Director Evan Jackson Leong is no stranger to the festival circuit. His documentary Linsanity--chronicling the life of trailblazing Asian-American NBA player Jeremy Lin--screened at the Sundance Film Festival in 2013. Leong’s body of documentary work also includes 1040: Christianity in the New Asia.
However, the documentarian has long harbored narrative feature filmmaking aspirations, embodied most prominently in a project that took a dozen years to come to fruition, Snakehead, which this week made its mark at the high-profile Toronto International Film Festival, screened as part of its Discovery program, curated to showcase new storytelling voices from around the world.
The inclusion of Snakehead in the Toronto lineup was described by Leong as “a dream come true.” Written, directed and produced by Leong, Snakehead is a fact-based film based on the true story of Cheng Chui Ping, aka Sister Ping, who ran the snakehead operation which smuggled Chinese people into the U.S.--for a price that had to be paid off over time through prostitution and other illegal acts.
In Leong’s film, Sister Tse (portrayed by Shuya Chang) is brought to New York’s Chinatown by the snakehead syndicate. Tse’s story is one of survival--her motivation isn’t to attain the American dream but rather to endure while trying to find and reconnect with a daughter in the U.S. who was taken from her.
Tse’s survival instincts help her break from prostitution as she gains favor with the matriarch of the snakehead family, Dai Mah (played by Jade Wu), and moves up the ranks of the crime organization.
For Leong, Snakehead is “a story I had to tell. When you make your first (narrative) feature film, it better be the one story you have to tell--because your first film can be both your first and your last. The story was important to me. I heard of it back in 2008 and wrote the first script.”
Leong was drawn to the story in part because of his love for the universality of crime films such as The Godfather, Scarface and Good Fellas. “This is another iteration of that. I’m not saying it’s as good,” he said but it’s akin to and inspired by the spirit of those crime dramas. For Leong, though, the core of the film resides in its Asian female matriarchs. “There are a lot of strong Asian women in my life” and while they don’t have the underground, gangster bent of Snakehead, their instincts to survive and attain carry a universality, observed Leong. These strong women are the foundation of the family unit and this story in a way “pays homage to and explores” that dynamic, he explained.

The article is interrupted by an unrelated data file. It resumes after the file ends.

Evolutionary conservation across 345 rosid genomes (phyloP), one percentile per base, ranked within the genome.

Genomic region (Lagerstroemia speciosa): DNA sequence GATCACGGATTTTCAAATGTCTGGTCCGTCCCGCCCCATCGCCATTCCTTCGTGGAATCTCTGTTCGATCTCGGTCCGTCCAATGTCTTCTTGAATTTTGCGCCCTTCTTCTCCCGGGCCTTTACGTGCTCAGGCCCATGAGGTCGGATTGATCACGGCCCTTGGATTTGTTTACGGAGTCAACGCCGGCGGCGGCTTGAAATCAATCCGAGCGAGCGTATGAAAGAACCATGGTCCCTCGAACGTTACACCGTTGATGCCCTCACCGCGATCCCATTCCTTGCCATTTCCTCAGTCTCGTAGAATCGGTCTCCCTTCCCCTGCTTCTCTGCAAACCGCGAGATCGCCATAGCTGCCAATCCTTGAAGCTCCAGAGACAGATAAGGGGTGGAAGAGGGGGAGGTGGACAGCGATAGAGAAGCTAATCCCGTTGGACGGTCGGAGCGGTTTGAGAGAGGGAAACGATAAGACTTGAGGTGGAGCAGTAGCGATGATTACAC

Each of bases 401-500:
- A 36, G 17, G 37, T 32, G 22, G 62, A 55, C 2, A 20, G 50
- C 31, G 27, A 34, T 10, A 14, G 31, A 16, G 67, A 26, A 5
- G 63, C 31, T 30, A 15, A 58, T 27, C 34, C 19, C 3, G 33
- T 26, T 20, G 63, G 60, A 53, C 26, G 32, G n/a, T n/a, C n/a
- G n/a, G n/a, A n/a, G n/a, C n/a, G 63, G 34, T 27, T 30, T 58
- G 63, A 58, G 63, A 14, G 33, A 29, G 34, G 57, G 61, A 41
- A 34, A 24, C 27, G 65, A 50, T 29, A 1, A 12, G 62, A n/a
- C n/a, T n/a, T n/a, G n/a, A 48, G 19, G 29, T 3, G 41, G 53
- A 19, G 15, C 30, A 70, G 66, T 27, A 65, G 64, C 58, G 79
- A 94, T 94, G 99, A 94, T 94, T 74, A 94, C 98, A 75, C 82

The performances of Chang and Wu are masterful, reflecting a wide range of humanity from maternal instincts to brutality, vengeance and the love-hate relationship between a gangland head and her protégé--a bond that carries a shared understanding of an immigrant Asian woman’s struggles in America. Also essential for Leong was capturing New York’s gritty Chinatown as “another character in the film,” leaning into and embracing its environments. Towards that end, Leong gravitated to cinematographer Ray Huang whom he had teamed with previously on some music video and other smaller projects. While Leong and Huang were working colleagues before, Snakehead is the project on which they bonded and became creative “brothers,” said the writer-director.
Leong observed that he and DP Huang came together on Snakehead “at the same sort of point in our careers--a director making his first narrative film; a cinematographer who wanted to get to the next level as a feature cinematographer.” Being on that same footing, noted Leong, made he and Huang simpatico, constantly exploring with open minds to do what it took to make the film better.
Also among the many key contributors was the team at production house Valiant Pictures which is involved in features, original entertainment and short-form fare, including commercials and branded content. Leong said that Valiant provided critical support on every level. Snakehead was produced by Arowana Films and 408 Films in association with Valiant Pictures and King Street Pictures. The film is repped by XYZ Films in North America and Odin’s Eye Entertainment internationally. Samuel Goldwyn Films and Roadside Pictures have acquired North American rights to Snakehead.
Leong shared that his biggest takeaway from the experience of making Snakehead was the value of persistence. “There’s no giving up in film,” he affirmed. “I went the distance with it. Making your first narrative feature film is such a hard accomplishment. I have a completely new respect for directors making narrative features, a completely new respect for the craft.” He said that to have Snakehead make the cut at the Toronto Film Festival is both “humbling and exciting.” He added, “No one can take away that you did this. Getting your first feature made is like running an ultra marathon.”
Exec producers of Snakehead are Darryl Wong, Sung Kang, Russell Leong, Sherlyn Leong, Marisa Leong, Jon Chan, David Hou, Helen Shen, Byron Habinsky, Alvin Lau, Greg Yap, Eric Rhee, Matt Cohen and Bruce Ma. Producers are Brian Yang, Dan Mark, Anson Ho and Evan Jackson Leong. Valiant Pictures’ founding partners--director/executive producer Vincent Lin and EP Matthew D’Amato--served as associate producers on Snakehead.